We went out later to the grocery store to pick up some dinner ingredients. We learned that Jade needs to move to Germany, since wine is about half the price it is in Belgium. Also, that they have really long conveyor belts at checkout and that feeding the bottle recycling machine is fun the first time. Daniel whipped up noodles with mushrooms, and we chilled watching the Hangover and debating whether its French title is better (Very Bad Trip) before we headed to bed.
We caught a train early the next morning because the silly American got her PMs and AMs mixed up and booked a train early in the morning instead of Saturday night. Hem. At any rate, it worked out just fine. I bought a pretzel for breakfast, since I hadn't seen one of those for ages, and some coffee was also welcome. I was apparently still pretty sleepy thought, as I tried to take the escalator going the wrong way. Comic relief, I guess. 3 and a half hours later we were back in Tournai in time for lunch and the traditional parade, the Carlage. Which is yet another story.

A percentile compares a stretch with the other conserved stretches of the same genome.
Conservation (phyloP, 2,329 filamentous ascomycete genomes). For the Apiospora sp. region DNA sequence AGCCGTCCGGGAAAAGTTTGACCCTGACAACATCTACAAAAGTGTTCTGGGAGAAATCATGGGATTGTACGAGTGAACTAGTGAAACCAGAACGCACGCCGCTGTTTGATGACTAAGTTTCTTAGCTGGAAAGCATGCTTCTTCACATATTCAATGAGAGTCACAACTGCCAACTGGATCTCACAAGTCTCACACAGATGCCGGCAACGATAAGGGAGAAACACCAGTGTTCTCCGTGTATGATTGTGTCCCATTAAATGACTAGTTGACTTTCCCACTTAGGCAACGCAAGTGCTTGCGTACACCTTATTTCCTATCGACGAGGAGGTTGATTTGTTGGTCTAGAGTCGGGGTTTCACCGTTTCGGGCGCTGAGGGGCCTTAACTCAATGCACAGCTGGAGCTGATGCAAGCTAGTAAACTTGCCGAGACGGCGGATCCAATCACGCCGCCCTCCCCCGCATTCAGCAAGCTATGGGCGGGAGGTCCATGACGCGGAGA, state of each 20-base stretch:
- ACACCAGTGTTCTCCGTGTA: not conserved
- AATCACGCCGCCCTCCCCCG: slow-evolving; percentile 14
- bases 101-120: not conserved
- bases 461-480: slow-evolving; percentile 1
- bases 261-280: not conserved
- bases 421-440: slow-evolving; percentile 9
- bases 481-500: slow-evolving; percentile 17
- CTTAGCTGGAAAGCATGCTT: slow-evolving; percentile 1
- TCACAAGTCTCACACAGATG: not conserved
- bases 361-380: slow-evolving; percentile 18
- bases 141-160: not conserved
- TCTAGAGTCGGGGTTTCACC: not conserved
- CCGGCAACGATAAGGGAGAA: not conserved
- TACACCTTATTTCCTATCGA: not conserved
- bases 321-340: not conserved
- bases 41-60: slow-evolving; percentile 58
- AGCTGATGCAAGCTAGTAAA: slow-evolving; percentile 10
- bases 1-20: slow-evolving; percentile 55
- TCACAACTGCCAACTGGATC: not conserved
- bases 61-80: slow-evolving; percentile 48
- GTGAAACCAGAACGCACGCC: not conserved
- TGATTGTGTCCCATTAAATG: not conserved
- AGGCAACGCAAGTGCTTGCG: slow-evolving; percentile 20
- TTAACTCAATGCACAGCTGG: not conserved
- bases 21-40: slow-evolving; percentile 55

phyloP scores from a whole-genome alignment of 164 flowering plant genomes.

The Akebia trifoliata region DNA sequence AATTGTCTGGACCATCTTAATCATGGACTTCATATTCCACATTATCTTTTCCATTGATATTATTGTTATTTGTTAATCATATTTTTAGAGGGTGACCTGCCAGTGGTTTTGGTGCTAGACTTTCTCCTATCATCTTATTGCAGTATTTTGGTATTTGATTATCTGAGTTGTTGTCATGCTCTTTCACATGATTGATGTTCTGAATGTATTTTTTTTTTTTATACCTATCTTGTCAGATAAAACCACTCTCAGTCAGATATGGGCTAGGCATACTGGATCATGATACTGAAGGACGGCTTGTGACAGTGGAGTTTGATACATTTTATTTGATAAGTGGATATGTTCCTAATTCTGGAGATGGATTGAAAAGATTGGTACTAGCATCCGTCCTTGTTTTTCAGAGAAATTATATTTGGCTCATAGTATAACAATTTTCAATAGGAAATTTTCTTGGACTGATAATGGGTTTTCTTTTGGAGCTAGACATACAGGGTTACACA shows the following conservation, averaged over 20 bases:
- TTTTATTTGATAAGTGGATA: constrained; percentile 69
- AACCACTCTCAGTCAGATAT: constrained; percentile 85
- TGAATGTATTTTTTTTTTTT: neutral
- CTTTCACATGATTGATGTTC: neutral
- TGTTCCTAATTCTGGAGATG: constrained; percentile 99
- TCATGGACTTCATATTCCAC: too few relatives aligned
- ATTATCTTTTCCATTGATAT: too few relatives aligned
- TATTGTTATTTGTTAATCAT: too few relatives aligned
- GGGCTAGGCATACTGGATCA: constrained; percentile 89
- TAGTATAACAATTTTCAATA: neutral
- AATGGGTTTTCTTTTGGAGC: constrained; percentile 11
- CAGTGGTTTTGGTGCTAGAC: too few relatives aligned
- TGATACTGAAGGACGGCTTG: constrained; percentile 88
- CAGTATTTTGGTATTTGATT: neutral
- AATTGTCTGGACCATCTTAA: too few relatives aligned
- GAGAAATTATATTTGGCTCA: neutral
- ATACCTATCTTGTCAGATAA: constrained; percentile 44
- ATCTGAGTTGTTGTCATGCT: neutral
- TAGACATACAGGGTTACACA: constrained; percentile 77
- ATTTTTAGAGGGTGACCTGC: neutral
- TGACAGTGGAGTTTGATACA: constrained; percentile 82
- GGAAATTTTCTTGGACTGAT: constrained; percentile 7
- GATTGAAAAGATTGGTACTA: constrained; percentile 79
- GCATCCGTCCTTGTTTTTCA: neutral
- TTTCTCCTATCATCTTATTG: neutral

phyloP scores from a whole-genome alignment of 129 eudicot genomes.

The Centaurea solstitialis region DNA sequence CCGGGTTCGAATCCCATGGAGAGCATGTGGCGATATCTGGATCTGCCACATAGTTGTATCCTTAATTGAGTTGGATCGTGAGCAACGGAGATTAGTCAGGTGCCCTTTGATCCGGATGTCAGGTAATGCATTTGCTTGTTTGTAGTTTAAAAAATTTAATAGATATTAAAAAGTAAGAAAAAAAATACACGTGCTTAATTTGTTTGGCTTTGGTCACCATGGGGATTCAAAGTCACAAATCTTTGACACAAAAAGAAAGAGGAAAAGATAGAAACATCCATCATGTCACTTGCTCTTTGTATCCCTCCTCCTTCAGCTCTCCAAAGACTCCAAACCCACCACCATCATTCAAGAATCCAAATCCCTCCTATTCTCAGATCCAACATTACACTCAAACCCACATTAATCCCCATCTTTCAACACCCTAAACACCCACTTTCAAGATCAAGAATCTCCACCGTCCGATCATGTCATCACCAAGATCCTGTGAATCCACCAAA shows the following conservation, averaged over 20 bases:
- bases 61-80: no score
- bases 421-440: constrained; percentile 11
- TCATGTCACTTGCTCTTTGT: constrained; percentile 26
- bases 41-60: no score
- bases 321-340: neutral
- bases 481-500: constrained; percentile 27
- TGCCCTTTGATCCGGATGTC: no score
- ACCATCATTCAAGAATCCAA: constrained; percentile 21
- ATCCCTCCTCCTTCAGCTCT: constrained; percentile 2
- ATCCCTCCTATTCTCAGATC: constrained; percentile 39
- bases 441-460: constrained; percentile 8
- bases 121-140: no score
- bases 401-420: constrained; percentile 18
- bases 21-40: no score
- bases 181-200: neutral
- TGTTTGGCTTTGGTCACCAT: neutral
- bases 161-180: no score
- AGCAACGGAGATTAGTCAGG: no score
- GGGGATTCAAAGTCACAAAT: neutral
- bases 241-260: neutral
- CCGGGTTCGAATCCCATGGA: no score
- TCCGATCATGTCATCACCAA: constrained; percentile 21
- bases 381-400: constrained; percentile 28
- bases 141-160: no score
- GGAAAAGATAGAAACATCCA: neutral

Thursday, June 9, 2011

Flea Market and Waterloo

Life continues to click right along here. I'm progressively losing my English (how do you spell occasionally? Thank heavens for spell check!), thinking in French, and feeling really and truly at home in this family. When I think about leaving I feel like I'm leaving home all over again, except this time it's less certain I'll be back. It makes me teary just thinking about saying goodbye, so I'll move on to other topics.
Last Saturday I strolled down to the village center to check out a Belgian flea market. I found some deliciously cheap earrings and a scarf among the china teapots, plaster leopards, Star Wars figurines, and ancient typewriters. Thrift stores and consignment stores don't really exist here, so I was really happy to do some treasure hunting that didn't hurt my wallet.